28. I still remember learning the 1:8 byte-bit ratio from basic computing back on my Mac LC twenty-five years ago. I always assumed it was common knowledge. So I was surprised when my local ISP sales rep guaranteed me DSL speeds exceeding 8 times the actual cap, even after I asked her to confirm she didn’t mean bits. I said I found that unlikely and hard to believe, given that my cable Internet was never 40 megabits per second, and my only experience with DSL a decade ago was only 3 Mbps. She said it had improved over the years. The installation guy made the same claims, even going as far as to claim how he could download a BluRay movie in minutes with the same service package.

    My Internet speed test shows an measly 3.75 Mbps, which is less than half a megabyte per second. Unbelievable.

    Every new technology is exponentially more expensive when first released to consumers as luxuries, but in spite of everything the costs for mobile, satellite, and internet connectivity are RISING.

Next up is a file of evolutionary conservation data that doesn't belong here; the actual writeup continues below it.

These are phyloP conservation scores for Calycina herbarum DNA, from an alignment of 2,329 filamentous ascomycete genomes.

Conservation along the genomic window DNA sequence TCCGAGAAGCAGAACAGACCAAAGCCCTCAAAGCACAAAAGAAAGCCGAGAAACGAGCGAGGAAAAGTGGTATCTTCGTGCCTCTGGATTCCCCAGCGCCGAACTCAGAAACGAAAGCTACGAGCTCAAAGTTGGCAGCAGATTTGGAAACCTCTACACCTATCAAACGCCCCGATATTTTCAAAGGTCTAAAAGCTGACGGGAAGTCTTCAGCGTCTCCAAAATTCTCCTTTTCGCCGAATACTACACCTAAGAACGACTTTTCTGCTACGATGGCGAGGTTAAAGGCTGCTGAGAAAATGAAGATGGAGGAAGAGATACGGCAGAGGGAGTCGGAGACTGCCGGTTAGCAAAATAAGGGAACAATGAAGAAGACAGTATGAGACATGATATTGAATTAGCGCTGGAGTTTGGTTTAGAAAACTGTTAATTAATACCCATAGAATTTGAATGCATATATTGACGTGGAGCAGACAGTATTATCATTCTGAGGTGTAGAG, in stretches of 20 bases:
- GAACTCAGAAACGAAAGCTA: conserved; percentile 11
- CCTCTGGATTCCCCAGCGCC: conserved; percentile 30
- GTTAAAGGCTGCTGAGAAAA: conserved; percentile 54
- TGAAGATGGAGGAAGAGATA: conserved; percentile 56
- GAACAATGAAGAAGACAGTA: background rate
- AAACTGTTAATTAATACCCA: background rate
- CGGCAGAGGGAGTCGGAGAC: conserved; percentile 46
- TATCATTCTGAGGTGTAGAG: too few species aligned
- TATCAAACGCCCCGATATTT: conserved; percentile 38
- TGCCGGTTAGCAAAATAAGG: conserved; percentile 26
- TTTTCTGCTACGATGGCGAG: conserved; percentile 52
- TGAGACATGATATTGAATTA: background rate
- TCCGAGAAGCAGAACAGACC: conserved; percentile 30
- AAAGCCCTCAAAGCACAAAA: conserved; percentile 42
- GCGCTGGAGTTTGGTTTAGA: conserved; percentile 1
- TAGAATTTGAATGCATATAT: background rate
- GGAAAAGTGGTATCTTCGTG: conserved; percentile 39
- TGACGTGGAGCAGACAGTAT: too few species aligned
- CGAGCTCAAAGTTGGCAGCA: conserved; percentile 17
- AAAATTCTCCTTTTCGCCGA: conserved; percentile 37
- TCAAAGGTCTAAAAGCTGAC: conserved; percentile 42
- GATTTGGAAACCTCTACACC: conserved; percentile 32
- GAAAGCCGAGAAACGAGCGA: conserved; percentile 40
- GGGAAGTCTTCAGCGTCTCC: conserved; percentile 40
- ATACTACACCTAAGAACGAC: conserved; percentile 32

29. Thank you fellow dinosaur! I remember Baud rates and ASCII …I Also remember arguing cisc vs risc etc etc! It is incredible the ignorance of many young phone operators not knowin bits n bytes… oh well all the early knowledge we have is now just a laptop , netbook, touch screen or android phone away….. I do know that my new 6000 series cable modem is much faster than a 5000 series Motorola modem and the hardware makes a difference. I once had 5 meg service as the salesman stated to me and man did I wish it was megabytes!! LOL!

  30. Your article is spot on. It is even more relevant now that ISP’s are pushing Fibre on everyone with jargon of speeds up to 1000Mb per second. Most people are thinking byte when it is in fact bit as you have rightly pointed out. I mean 1000MB per second be an insanely fast internet connection.

  31. We just had a similar experience with AT&T. The tech who came out told me that a megabyte is the same thing as a megabit. What!? We feel like we’ve been lied to and taken advantage of. Thank you for your article. I’m glad you called out Qwest. It sounds like other companies are quilty of the same training techniques.